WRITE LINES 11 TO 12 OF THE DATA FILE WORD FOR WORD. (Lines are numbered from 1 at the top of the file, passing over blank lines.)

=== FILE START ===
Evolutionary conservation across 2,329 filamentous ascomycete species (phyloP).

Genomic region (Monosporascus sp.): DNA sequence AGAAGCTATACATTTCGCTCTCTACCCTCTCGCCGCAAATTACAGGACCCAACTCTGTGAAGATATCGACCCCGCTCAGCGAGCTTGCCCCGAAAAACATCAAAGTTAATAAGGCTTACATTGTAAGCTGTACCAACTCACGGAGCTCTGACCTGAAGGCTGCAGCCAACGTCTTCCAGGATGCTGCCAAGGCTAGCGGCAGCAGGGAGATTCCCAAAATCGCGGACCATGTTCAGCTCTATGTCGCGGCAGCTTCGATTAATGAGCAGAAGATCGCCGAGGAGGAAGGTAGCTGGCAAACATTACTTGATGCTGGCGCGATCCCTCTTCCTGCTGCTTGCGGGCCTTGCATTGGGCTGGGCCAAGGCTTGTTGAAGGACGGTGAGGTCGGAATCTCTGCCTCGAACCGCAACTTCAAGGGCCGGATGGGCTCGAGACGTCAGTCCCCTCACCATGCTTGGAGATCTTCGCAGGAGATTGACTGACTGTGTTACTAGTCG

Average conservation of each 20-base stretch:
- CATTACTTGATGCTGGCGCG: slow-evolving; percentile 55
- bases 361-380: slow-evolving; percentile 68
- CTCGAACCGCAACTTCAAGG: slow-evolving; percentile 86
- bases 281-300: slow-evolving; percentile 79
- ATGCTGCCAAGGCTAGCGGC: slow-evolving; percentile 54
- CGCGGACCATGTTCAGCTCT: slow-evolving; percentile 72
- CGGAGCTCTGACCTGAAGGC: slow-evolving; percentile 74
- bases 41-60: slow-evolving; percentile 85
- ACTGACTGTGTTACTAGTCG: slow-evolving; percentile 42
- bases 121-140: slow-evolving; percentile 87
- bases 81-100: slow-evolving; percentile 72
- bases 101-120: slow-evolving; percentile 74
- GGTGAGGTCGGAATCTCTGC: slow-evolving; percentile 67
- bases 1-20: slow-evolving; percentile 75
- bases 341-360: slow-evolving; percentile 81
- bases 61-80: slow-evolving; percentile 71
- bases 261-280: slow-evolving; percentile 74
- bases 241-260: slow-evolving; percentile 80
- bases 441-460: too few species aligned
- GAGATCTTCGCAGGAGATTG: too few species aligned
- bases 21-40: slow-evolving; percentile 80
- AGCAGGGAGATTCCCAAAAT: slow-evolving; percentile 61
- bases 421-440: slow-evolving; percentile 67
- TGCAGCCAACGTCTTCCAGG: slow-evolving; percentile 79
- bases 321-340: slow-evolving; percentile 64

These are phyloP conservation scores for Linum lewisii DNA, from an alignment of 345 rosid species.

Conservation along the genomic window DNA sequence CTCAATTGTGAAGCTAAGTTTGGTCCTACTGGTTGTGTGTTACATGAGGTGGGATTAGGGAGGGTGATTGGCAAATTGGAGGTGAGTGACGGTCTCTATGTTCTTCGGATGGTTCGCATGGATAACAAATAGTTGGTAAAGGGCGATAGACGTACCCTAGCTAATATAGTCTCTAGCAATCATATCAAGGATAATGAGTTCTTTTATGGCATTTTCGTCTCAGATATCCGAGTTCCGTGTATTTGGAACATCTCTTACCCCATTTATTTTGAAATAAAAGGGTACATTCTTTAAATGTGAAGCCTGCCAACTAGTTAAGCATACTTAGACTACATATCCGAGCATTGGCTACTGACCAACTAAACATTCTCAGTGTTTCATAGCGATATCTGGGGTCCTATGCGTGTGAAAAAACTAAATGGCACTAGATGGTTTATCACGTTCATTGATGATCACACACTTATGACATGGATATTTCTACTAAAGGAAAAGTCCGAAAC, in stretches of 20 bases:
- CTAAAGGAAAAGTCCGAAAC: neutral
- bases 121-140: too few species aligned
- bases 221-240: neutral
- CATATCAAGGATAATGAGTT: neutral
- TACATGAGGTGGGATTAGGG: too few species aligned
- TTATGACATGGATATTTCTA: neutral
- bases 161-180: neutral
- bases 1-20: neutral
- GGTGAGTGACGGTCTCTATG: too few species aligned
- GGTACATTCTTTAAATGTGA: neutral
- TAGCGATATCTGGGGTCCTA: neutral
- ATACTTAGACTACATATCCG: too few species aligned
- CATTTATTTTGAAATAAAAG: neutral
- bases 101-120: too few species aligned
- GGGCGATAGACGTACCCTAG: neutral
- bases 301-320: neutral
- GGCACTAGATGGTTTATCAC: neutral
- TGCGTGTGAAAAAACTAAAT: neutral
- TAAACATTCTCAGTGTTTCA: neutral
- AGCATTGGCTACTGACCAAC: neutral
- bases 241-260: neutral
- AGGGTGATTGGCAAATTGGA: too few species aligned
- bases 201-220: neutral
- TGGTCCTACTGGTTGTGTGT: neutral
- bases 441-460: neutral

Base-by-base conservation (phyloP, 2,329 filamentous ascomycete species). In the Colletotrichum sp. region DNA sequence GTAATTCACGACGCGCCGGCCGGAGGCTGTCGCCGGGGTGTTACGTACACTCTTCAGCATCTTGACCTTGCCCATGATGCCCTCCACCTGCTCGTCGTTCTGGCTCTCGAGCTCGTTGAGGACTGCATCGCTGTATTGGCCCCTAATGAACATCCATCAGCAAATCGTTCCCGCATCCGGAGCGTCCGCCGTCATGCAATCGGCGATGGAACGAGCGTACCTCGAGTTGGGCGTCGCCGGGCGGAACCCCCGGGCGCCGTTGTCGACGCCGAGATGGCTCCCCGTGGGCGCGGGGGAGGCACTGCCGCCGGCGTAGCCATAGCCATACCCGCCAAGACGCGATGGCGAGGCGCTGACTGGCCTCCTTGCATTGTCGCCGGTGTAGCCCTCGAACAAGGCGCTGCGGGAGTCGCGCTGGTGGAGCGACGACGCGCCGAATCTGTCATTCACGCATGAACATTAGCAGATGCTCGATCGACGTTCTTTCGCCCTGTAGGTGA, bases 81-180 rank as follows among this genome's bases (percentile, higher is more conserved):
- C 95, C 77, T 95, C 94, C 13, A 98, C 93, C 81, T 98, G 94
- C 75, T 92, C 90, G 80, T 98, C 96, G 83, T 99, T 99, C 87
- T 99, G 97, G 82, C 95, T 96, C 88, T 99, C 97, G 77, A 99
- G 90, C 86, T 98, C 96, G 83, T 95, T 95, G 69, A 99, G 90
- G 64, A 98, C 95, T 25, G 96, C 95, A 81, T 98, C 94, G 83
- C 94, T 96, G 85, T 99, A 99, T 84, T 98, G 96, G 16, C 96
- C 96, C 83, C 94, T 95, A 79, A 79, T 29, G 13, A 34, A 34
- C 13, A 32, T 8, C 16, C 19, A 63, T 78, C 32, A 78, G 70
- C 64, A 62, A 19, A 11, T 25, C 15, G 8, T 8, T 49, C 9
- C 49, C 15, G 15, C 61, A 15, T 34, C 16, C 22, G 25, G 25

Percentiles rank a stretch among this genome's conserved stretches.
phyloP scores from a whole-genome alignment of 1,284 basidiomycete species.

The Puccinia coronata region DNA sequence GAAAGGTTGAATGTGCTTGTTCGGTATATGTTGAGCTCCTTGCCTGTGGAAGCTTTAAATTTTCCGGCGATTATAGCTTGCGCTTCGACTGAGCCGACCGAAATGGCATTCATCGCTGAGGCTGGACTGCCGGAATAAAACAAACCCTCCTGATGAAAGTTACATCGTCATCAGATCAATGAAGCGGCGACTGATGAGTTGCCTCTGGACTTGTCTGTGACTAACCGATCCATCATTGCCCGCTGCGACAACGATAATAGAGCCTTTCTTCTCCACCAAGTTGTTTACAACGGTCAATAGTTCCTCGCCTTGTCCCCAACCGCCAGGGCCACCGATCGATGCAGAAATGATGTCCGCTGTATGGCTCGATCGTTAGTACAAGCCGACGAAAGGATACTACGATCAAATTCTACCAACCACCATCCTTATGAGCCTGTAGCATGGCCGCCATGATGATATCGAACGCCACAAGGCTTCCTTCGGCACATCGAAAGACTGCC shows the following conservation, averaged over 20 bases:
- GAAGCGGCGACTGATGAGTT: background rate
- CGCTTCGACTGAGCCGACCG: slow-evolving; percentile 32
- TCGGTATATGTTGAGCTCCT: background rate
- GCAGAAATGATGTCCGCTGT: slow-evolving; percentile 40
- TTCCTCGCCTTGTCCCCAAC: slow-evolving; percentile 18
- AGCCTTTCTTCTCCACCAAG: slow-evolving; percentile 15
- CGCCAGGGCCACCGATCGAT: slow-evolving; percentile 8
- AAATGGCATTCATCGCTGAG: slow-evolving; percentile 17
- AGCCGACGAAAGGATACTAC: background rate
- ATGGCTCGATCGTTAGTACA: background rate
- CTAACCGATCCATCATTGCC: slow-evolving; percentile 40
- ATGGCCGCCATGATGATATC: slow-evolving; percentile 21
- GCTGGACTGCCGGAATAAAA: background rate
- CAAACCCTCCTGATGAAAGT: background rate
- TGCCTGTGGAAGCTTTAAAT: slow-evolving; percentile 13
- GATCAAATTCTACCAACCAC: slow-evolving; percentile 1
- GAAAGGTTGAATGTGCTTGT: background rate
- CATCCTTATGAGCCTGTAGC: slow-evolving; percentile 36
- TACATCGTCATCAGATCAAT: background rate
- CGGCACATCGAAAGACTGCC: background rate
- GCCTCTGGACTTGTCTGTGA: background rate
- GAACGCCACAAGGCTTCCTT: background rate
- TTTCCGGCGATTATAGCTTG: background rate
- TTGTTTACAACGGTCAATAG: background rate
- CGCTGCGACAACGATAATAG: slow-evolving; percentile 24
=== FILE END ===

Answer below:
- bases 41-60: slow-evolving; percentile 85
- ACTGACTGTGTTACTAGTCG: slow-evolving; percentile 42